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were free from birth, and more descriptions of persons and places and things, than can now be well understood. Here lies the province of the antiquarian, who has at least the merit of clearing the way and providing materials for the philosopher, and is thus mediately, or immediately, if possessed of any philosophic discrimination himself, an instructor of mankind.

Such is, I conceive, the manner in which the Salique and the other remaining codes may be examined, and this I must now leave the student to do for himself.

All the other codes will be found very similar in their general nature, but all indicating a more advanced state of society, than can be found in the Salique code.

The Burgundians, the Lombards and the Visigoths had been more connected with the Romans, and their laws are therefore favourably distinguished from the codes of the more simple and rude Barbarians.

To the law of the Burgundians there is a preface worth reading.

The preface of Lindenbrogius, which must by all means be read, gives some account of the time and manners in which these codes were promulgated, and to them I refer. In many parts of these codes the reader will perceive the origin of many of the forms and maxims that exist to this moment in the systems of European law. These Barbarian codes were followed by what are called the Capitularies, a word signifying any composition divided into chapters. These were promulgated by the subsequent monarchs : by Childebert, Clotaire, Carlomagne, and Pepin, but above all by Charlemagne: succeeding princes added others. They are to be found in Lindenbrogius, but the best edition of them is by Baluze, in 2 Vols. folio. To the codes, and to the Capitularies in Lindenbrogius, and in Baluze, are added the Formularia of Marculphus. These formularia are the forms of forensic proceedings and of legal instruments. Marculphus was a monk that seems to have lived so early as 660; so naturally is law connected with precision and form; and so soon, even before 660, was it found necessary to reduce the institutions and legal proceedings of rude barbarians into that sort of technical precision, which is so fully exhibited in our modern practice, and which is found so necessary by lawyers, and considered (somewhat thoughtlessly) so unmeaning by others. All these capitularies and formularies it is not very possible—it may not, indeed, be very useful—for the general student to read; but he may look over the heads and select some few for his perusal. Many of them seem to be of an ecclesiastical nature, and they are interspersed with various state papers. And the influence which religion, and still more the church, had obtained over these northern conquerors, is evident in every page.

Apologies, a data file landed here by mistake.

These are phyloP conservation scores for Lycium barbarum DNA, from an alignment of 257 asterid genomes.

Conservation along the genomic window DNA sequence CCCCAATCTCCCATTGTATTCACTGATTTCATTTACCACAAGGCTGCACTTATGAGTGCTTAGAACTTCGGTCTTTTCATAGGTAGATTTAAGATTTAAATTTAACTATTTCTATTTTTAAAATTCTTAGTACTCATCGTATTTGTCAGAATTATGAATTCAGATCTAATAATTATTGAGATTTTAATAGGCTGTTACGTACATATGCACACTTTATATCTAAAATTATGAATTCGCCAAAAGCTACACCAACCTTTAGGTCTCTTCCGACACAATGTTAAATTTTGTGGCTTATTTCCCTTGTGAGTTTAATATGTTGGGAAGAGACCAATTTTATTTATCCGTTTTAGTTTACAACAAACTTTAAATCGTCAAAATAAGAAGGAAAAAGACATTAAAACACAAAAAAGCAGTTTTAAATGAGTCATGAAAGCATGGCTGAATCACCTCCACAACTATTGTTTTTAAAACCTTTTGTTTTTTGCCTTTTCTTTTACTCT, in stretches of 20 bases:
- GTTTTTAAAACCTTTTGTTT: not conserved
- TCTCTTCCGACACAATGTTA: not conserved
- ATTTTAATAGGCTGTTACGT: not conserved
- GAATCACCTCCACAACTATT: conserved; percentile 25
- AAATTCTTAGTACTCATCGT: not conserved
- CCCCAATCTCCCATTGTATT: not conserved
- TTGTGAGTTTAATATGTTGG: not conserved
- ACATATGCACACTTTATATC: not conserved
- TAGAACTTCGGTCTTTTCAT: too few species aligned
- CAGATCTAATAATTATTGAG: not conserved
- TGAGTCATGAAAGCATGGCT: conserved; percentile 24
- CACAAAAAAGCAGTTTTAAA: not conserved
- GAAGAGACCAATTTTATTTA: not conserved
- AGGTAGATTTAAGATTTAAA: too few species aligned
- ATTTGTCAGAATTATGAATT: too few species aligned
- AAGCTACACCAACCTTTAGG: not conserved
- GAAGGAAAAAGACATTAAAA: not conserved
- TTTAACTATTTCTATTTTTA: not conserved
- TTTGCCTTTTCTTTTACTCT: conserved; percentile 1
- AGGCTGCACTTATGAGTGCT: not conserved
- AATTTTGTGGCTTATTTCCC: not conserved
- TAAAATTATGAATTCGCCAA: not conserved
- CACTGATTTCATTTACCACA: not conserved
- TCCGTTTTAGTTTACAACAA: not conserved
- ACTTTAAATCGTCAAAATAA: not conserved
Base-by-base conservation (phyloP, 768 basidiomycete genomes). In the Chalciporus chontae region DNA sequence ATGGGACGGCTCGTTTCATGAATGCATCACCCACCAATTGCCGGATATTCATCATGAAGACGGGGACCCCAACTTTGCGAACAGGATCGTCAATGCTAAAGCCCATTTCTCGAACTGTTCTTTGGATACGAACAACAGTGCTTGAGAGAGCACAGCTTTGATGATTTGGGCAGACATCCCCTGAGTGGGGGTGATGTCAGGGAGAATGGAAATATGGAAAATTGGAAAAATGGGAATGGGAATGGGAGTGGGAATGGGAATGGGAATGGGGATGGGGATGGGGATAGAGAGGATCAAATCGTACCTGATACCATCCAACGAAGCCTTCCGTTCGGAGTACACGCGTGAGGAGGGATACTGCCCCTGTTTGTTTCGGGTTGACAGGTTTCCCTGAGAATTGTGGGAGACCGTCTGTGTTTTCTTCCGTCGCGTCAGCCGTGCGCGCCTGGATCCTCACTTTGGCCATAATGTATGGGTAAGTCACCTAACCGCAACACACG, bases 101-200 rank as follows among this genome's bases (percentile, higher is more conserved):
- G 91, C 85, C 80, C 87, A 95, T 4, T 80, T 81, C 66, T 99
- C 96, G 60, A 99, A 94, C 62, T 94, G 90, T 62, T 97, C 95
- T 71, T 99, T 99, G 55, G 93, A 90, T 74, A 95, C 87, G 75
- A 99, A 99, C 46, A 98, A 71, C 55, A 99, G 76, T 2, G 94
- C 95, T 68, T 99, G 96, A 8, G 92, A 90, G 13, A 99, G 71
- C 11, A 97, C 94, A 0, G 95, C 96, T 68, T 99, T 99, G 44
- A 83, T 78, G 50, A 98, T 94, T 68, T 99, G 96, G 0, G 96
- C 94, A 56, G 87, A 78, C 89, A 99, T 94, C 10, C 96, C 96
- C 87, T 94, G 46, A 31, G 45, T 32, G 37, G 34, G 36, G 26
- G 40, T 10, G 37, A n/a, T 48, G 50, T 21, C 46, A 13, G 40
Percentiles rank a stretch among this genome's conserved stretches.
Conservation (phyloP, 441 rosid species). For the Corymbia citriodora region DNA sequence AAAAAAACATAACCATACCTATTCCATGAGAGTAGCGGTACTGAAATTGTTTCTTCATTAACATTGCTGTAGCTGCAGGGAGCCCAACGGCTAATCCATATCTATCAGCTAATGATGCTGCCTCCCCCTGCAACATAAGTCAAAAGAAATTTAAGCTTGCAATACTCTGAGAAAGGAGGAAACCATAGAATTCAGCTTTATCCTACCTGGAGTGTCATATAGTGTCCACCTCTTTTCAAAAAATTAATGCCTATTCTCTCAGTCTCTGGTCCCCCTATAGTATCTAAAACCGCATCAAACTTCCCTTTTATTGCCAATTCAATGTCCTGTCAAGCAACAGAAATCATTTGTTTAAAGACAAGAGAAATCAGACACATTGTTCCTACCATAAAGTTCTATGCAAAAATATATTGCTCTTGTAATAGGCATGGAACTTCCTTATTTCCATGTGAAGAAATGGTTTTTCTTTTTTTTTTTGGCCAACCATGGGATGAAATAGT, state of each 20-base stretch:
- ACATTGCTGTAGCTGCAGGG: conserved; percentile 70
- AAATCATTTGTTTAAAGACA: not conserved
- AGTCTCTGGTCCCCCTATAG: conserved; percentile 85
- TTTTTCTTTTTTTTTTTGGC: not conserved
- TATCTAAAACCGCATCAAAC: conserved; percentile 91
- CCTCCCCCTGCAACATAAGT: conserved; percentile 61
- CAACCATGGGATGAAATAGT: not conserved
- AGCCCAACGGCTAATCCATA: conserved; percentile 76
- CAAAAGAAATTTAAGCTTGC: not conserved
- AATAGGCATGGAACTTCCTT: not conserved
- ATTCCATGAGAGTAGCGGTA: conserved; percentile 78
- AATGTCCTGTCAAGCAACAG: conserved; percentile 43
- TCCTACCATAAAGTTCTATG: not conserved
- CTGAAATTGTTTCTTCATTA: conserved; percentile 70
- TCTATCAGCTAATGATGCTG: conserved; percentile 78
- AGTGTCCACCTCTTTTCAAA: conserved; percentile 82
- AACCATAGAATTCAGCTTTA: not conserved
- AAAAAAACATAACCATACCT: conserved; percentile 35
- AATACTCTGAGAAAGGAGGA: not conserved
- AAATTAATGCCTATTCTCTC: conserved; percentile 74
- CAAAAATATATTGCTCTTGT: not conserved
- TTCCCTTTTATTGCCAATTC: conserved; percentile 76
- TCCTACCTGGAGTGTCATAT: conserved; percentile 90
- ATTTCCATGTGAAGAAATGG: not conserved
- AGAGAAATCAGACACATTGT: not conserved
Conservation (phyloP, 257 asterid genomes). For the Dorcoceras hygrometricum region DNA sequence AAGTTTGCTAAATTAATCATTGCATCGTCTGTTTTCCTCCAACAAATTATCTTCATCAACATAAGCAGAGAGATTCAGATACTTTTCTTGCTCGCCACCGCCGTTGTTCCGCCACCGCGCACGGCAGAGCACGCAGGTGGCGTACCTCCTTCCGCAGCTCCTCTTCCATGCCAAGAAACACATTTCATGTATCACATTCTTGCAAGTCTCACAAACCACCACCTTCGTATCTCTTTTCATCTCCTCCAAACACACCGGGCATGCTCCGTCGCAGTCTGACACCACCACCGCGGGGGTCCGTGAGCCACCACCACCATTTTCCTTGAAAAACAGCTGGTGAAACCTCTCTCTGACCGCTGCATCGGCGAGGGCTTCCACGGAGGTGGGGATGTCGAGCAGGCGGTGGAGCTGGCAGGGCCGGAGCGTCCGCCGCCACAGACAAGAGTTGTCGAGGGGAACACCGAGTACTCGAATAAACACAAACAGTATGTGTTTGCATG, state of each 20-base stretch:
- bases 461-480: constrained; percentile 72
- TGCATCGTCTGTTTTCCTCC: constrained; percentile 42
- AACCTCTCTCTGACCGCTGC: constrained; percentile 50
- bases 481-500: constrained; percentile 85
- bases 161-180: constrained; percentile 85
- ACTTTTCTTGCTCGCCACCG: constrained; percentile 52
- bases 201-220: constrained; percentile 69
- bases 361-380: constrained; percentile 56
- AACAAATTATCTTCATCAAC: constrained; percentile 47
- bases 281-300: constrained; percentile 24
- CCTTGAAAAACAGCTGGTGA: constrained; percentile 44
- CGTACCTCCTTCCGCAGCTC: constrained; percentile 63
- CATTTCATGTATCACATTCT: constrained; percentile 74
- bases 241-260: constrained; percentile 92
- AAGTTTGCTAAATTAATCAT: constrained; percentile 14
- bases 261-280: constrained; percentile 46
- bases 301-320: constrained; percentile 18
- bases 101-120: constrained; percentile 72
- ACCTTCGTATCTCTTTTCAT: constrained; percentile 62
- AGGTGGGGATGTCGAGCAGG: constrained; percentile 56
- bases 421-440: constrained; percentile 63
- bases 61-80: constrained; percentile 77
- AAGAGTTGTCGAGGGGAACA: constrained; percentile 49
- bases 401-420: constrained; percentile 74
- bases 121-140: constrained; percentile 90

It appears that extreme unction, confession, and the distinguishing rites of the Romish church, were early established among them; solemn, and indeed very affecting church services, for the different trials by ordeal, and for the ceremonies of excommunication ; every where there are passages, which when found in legal instruments and public state papers, strongly mark the temper and character of the times. And it is on this account that a philosopher like Montesquieu, from the perusal of musty records like these, can -exhibit the manners and opinions of distant ages.

I have thus endeavoured to introduce to your curiosity these Barbaric codes.

It might be natural to ask what, in the mean time, became of the conquered nation of the Romans? It may be answered in a general manner, that they seem to have been allowed to live under their own laws, if they did not prefer the laws of the Barbarian state, to which they belonged: that their situation seems to have been marked by depression, but not to the extent that might have been expected. But it is impossible for me to enter further into subjects of this nature.

There is a concise work by Mr. Butler, Horæ Juridicæ : to this I must refer; it will be of great use in giving you information about the different codes and systems of law that obtained in Europe during these earlier ages : such information, indeed, as few will be able to collect for themselves, and yet such as every man of education should be furnished with.

Gibbon and Montesquieu, through all this period of history, you will refer to. But the Abbé de Mably is the

writer, who will afford you the best assistance, given neither in the distant, obscure manner of Gibbon, nor with the affectation and paradox of Montesquieu.